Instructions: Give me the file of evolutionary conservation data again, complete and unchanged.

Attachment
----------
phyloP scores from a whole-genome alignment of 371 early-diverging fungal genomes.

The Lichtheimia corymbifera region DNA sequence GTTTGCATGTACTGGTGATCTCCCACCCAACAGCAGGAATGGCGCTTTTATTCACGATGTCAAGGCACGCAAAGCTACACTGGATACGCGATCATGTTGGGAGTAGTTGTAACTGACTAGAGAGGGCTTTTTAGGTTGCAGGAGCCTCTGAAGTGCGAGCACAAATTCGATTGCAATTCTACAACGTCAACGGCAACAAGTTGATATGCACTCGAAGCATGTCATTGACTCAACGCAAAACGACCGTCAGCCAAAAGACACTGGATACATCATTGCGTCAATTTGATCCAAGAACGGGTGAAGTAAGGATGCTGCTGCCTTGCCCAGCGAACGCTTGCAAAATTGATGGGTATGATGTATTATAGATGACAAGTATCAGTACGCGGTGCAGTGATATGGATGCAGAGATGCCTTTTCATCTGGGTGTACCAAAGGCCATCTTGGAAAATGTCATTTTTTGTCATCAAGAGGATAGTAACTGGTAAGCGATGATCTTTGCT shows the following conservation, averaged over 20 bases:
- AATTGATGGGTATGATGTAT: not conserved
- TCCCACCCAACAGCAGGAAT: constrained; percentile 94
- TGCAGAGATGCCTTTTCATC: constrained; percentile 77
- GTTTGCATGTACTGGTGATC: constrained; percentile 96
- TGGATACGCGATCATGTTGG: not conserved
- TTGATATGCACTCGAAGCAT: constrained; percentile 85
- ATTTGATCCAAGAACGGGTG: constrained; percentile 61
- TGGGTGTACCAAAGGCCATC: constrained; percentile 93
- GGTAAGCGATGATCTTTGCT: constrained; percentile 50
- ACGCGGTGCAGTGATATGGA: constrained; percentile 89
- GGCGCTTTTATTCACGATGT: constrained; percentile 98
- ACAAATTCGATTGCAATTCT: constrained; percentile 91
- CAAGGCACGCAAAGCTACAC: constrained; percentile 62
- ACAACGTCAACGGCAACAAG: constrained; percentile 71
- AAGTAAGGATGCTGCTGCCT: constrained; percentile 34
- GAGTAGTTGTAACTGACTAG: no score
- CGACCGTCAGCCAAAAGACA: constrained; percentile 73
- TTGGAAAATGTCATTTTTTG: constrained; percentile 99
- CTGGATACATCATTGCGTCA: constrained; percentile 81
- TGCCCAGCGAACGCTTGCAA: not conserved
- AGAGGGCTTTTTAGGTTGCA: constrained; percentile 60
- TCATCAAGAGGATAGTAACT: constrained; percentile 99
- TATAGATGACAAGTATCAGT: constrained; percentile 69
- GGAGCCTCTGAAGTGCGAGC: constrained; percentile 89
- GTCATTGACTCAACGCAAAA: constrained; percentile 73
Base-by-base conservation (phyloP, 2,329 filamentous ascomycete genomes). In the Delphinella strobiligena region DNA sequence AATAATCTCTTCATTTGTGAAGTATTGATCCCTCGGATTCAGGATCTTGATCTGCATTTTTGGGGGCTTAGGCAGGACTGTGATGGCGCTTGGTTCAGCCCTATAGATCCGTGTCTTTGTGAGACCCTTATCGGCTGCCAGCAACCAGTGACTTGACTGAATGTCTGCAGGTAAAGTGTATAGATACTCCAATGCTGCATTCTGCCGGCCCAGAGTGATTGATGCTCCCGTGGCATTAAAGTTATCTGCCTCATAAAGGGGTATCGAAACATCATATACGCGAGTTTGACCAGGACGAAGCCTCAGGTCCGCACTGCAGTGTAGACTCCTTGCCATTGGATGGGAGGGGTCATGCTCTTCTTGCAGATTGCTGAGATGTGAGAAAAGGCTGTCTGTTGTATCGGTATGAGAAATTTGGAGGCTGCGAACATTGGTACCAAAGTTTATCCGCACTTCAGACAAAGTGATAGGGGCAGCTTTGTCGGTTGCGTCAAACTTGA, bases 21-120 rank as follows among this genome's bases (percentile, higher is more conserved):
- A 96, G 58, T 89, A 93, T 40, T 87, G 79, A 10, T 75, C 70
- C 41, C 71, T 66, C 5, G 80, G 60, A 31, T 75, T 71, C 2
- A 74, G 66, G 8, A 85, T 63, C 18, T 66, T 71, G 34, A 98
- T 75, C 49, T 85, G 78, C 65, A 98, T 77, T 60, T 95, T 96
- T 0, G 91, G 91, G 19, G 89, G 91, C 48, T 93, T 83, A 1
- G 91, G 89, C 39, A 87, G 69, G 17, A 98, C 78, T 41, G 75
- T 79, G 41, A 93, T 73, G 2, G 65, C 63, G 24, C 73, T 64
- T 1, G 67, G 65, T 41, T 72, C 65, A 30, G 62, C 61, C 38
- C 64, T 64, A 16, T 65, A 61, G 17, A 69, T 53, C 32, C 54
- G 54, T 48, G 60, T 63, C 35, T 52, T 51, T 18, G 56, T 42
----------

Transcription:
phyloP scores from a whole-genome alignment of 371 early-diverging fungal genomes.

The Lichtheimia corymbifera region DNA sequence GTTTGCATGTACTGGTGATCTCCCACCCAACAGCAGGAATGGCGCTTTTATTCACGATGTCAAGGCACGCAAAGCTACACTGGATACGCGATCATGTTGGGAGTAGTTGTAACTGACTAGAGAGGGCTTTTTAGGTTGCAGGAGCCTCTGAAGTGCGAGCACAAATTCGATTGCAATTCTACAACGTCAACGGCAACAAGTTGATATGCACTCGAAGCATGTCATTGACTCAACGCAAAACGACCGTCAGCCAAAAGACACTGGATACATCATTGCGTCAATTTGATCCAAGAACGGGTGAAGTAAGGATGCTGCTGCCTTGCCCAGCGAACGCTTGCAAAATTGATGGGTATGATGTATTATAGATGACAAGTATCAGTACGCGGTGCAGTGATATGGATGCAGAGATGCCTTTTCATCTGGGTGTACCAAAGGCCATCTTGGAAAATGTCATTTTTTGTCATCAAGAGGATAGTAACTGGTAAGCGATGATCTTTGCT shows the following conservation, averaged over 20 bases:
- AATTGATGGGTATGATGTAT: not conserved
- TCCCACCCAACAGCAGGAAT: constrained; percentile 94
- TGCAGAGATGCCTTTTCATC: constrained; percentile 77
- GTTTGCATGTACTGGTGATC: constrained; percentile 96
- TGGATACGCGATCATGTTGG: not conserved
- TTGATATGCACTCGAAGCAT: constrained; percentile 85
- ATTTGATCCAAGAACGGGTG: constrained; percentile 61
- TGGGTGTACCAAAGGCCATC: constrained; percentile 93
- GGTAAGCGATGATCTTTGCT: constrained; percentile 50
- ACGCGGTGCAGTGATATGGA: constrained; percentile 89
- GGCGCTTTTATTCACGATGT: constrained; percentile 98
- ACAAATTCGATTGCAATTCT: constrained; percentile 91
- CAAGGCACGCAAAGCTACAC: constrained; percentile 62
- ACAACGTCAACGGCAACAAG: constrained; percentile 71
- AAGTAAGGATGCTGCTGCCT: constrained; percentile 34
- GAGTAGTTGTAACTGACTAG: no score
- CGACCGTCAGCCAAAAGACA: constrained; percentile 73
- TTGGAAAATGTCATTTTTTG: constrained; percentile 99
- CTGGATACATCATTGCGTCA: constrained; percentile 81
- TGCCCAGCGAACGCTTGCAA: not conserved
- AGAGGGCTTTTTAGGTTGCA: constrained; percentile 60
- TCATCAAGAGGATAGTAACT: constrained; percentile 99
- TATAGATGACAAGTATCAGT: constrained; percentile 69
- GGAGCCTCTGAAGTGCGAGC: constrained; percentile 89
- GTCATTGACTCAACGCAAAA: constrained; percentile 73
Base-by-base conservation (phyloP, 2,329 filamentous ascomycete genomes). In the Delphinella strobiligena region DNA sequence AATAATCTCTTCATTTGTGAAGTATTGATCCCTCGGATTCAGGATCTTGATCTGCATTTTTGGGGGCTTAGGCAGGACTGTGATGGCGCTTGGTTCAGCCCTATAGATCCGTGTCTTTGTGAGACCCTTATCGGCTGCCAGCAACCAGTGACTTGACTGAATGTCTGCAGGTAAAGTGTATAGATACTCCAATGCTGCATTCTGCCGGCCCAGAGTGATTGATGCTCCCGTGGCATTAAAGTTATCTGCCTCATAAAGGGGTATCGAAACATCATATACGCGAGTTTGACCAGGACGAAGCCTCAGGTCCGCACTGCAGTGTAGACTCCTTGCCATTGGATGGGAGGGGTCATGCTCTTCTTGCAGATTGCTGAGATGTGAGAAAAGGCTGTCTGTTGTATCGGTATGAGAAATTTGGAGGCTGCGAACATTGGTACCAAAGTTTATCCGCACTTCAGACAAAGTGATAGGGGCAGCTTTGTCGGTTGCGTCAAACTTGA, bases 21-120 rank as follows among this genome's bases (percentile, higher is more conserved):
- A 96, G 58, T 89, A 93, T 40, T 87, G 79, A 10, T 75, C 70
- C 41, C 71, T 66, C 5, G 80, G 60, A 31, T 75, T 71, C 2
- A 74, G 66, G 8, A 85, T 63, C 18, T 66, T 71, G 34, A 98
- T 75, C 49, T 85, G 78, C 65, A 98, T 77, T 60, T 95, T 96
- T 0, G 91, G 91, G 19, G 89, G 91, C 48, T 93, T 83, A 1
- G 91, G 89, C 39, A 87, G 69, G 17, A 98, C 78, T 41, G 75
- T 79, G 41, A 93, T 73, G 2, G 65, C 63, G 24, C 73, T 64
- T 1, G 67, G 65, T 41, T 72, C 65, A 30, G 62, C 61, C 38
- C 64, T 64, A 16, T 65, A 61, G 17, A 69, T 53, C 32, C 54
- G 54, T 48, G 60, T 63, C 35, T 52, T 51, T 18, G 56, T 42